One person believes "The Shining" was Stanley Kubrick's commentary on the Holocaust. Another points out clues that reveal the film is really about the genocide of Native Americans. Someone else claims the movie was the late filmmaker's way of letting us know the Apollo 11 moon landing was faked, and he directed it.
In "Room 237," director Rodney Ascher never shows us the faces of the people analyzing "The Shining." There are none of the usual talking heads you'd expect: Instead, he uses clips from the movie, as well as some of Kubrick's other films, with just the occasional bit of animation or dramatic re-enactment to stress a particular point.
Ascher treats all these insane theories seriously, but that doesn't mean you have to. "Room 237" isn't a work of cinematic criticism, although it does prove you can find meaning in anything if you stare at it long enough. The film's true subject is obsession - a love of movies, specifically - and he has found the perfect subject in "The Shining," a picture few people liked upon its release in 1980 but that has since lodged itself permanently into popular culture.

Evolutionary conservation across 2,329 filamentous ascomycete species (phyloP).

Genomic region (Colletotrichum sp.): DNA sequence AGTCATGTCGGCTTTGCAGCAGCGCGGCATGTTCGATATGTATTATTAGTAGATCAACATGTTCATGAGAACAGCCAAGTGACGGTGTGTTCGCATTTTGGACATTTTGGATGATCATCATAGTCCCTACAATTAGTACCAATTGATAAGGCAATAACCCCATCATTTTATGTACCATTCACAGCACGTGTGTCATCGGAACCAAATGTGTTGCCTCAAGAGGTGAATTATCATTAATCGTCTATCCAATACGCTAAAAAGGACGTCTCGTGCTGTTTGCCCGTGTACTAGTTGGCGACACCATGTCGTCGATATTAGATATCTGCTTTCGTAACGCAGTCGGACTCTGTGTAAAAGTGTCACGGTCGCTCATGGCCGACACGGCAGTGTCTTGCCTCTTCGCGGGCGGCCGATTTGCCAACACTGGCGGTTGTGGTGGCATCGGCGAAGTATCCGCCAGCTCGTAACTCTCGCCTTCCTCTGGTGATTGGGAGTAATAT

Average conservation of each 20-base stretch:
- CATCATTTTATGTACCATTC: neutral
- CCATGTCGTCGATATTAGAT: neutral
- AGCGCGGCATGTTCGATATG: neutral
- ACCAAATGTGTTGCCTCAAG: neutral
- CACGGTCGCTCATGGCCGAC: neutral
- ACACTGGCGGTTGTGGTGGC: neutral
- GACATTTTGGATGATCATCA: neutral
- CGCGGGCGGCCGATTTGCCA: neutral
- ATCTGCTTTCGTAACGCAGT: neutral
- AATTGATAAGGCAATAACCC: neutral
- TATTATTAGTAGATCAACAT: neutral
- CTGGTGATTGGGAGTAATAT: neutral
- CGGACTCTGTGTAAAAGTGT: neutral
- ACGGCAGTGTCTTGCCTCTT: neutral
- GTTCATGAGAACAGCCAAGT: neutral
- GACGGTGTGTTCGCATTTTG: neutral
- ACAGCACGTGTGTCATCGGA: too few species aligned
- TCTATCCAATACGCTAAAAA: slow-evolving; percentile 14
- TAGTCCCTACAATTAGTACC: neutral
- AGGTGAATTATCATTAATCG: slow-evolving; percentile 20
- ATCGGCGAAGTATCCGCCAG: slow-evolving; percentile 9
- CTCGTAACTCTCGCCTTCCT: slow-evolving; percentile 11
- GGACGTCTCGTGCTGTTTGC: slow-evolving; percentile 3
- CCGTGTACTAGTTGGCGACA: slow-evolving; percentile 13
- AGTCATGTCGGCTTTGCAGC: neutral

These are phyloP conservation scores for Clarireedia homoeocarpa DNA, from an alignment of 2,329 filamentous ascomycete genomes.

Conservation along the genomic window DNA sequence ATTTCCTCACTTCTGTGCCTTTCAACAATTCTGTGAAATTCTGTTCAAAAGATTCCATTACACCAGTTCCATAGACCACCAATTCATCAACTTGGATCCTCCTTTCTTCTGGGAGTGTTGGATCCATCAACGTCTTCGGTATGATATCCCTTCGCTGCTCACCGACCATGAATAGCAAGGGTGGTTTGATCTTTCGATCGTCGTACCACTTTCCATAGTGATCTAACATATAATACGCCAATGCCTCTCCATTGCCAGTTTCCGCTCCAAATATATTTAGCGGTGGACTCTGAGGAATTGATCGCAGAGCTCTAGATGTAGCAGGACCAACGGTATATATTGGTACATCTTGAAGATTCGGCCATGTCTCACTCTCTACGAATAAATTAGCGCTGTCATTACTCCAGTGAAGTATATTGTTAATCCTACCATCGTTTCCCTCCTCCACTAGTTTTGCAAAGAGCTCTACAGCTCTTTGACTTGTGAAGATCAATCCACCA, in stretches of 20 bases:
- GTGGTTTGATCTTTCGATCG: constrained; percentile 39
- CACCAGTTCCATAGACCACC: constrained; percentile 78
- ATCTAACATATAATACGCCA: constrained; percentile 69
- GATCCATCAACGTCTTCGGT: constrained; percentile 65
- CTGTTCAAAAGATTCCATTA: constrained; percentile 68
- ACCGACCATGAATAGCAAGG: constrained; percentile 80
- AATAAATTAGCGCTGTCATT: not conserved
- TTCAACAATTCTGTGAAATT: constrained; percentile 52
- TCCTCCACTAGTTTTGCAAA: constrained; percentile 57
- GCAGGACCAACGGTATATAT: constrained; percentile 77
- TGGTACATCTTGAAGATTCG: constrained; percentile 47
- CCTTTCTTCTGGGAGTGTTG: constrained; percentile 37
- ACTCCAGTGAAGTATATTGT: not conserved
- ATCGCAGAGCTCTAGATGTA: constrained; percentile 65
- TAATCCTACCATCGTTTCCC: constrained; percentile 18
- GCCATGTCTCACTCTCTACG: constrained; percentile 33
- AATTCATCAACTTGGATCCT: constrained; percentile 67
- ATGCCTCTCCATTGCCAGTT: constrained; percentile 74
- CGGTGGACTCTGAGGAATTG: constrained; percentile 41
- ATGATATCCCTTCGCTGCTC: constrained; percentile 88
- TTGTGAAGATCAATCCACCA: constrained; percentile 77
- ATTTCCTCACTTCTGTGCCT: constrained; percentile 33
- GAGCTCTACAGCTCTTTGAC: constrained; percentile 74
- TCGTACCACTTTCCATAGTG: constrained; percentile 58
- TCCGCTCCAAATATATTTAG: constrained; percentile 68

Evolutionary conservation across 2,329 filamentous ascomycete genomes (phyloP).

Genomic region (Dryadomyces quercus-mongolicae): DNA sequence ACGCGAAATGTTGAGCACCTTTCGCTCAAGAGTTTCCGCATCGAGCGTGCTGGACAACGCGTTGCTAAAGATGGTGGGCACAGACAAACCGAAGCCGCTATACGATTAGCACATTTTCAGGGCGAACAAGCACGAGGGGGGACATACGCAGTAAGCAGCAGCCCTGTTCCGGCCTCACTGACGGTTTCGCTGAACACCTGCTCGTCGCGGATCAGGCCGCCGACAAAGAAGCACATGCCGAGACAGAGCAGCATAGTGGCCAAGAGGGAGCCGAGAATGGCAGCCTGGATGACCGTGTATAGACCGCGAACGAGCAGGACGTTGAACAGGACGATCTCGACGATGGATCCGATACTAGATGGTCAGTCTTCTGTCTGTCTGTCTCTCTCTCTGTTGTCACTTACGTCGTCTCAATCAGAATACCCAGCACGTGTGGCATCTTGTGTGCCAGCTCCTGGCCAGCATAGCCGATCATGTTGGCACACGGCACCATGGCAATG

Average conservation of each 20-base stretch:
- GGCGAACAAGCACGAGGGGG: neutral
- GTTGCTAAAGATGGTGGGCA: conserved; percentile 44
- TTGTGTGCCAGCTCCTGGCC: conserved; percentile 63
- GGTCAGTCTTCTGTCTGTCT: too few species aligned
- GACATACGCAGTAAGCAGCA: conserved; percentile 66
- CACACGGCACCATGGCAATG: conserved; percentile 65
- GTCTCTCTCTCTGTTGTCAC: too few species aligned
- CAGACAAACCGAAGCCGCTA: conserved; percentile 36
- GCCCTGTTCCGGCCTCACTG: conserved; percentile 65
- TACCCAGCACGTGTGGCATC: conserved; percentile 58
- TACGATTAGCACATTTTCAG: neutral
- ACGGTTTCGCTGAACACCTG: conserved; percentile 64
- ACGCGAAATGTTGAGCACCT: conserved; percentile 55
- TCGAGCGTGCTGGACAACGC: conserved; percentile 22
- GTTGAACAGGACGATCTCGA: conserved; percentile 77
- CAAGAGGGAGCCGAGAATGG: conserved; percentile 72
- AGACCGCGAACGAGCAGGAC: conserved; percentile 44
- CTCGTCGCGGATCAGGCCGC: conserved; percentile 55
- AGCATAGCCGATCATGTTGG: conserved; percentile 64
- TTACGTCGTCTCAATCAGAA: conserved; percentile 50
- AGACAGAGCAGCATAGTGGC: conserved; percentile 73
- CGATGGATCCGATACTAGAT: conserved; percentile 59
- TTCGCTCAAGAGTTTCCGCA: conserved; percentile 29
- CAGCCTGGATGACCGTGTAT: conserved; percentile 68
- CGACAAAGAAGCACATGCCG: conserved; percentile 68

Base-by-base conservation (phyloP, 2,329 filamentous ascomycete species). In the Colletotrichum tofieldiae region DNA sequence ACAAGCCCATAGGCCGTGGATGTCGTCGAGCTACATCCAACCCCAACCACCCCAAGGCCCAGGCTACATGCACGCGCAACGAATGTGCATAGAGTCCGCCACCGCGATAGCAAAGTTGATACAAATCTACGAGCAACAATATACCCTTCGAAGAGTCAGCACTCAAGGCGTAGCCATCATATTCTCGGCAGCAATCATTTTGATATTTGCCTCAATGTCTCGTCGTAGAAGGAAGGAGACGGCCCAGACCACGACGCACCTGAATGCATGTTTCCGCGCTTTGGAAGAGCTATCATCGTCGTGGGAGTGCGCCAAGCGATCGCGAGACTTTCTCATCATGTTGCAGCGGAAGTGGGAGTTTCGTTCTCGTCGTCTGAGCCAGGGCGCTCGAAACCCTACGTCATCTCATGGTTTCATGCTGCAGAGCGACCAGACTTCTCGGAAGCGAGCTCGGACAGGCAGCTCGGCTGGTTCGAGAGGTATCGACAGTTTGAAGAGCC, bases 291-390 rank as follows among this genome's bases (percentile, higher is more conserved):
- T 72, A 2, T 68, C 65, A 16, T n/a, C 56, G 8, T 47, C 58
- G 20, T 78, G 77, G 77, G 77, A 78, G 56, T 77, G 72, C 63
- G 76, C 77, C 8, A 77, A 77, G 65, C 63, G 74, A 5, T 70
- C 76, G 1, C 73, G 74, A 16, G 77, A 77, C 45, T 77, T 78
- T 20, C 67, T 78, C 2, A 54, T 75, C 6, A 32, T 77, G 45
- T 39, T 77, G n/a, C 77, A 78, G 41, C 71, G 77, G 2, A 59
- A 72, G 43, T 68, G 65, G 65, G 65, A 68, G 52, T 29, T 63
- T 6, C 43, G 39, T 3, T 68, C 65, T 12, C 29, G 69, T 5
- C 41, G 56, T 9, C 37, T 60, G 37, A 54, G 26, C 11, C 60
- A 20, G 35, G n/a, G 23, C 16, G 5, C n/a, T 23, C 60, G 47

Is there anyone who hasn't seen "The Shining?" Our familiarity with the movie - with Jack Nicholson's iconic over-the-top performance; with the geometric patterns of the Overlook Hotel's rug; with that ax bursting through a bathroom door, a terrified Shelley Duvall screaming inside - makes Room 237 intriguing even if you don't buy any of the theories being floated. Ascher uses slow motion and freeze-frame to reveal details you probably haven't noticed before.
One speaker in the movie asserts Kubrick was a "bored genius" when he made "The Shining" (he had a reported IQ of 200) and amused himself by inserting little Easter eggs throughout the movie (the magazine Nicholson is reading while waiting for a tour of the hotel? "Playgirl"). You don't have to buy any of the nutty theories in "Room 237" to appreciate what Ascher has accomplished: He makes us reconsider a widely seen film from a new and strange perspective that leads to even greater mystery and fascination. Why does that typewriter keep changing color, anyway?
• Not rated.
• Director: Rodney Ascher.
• With: Bill Blakemore, Geoffrey Cocks, Juli Kearns, John Fell Ryan, Jay Weidner, Buffy Visick.
• Running time: 102 mins.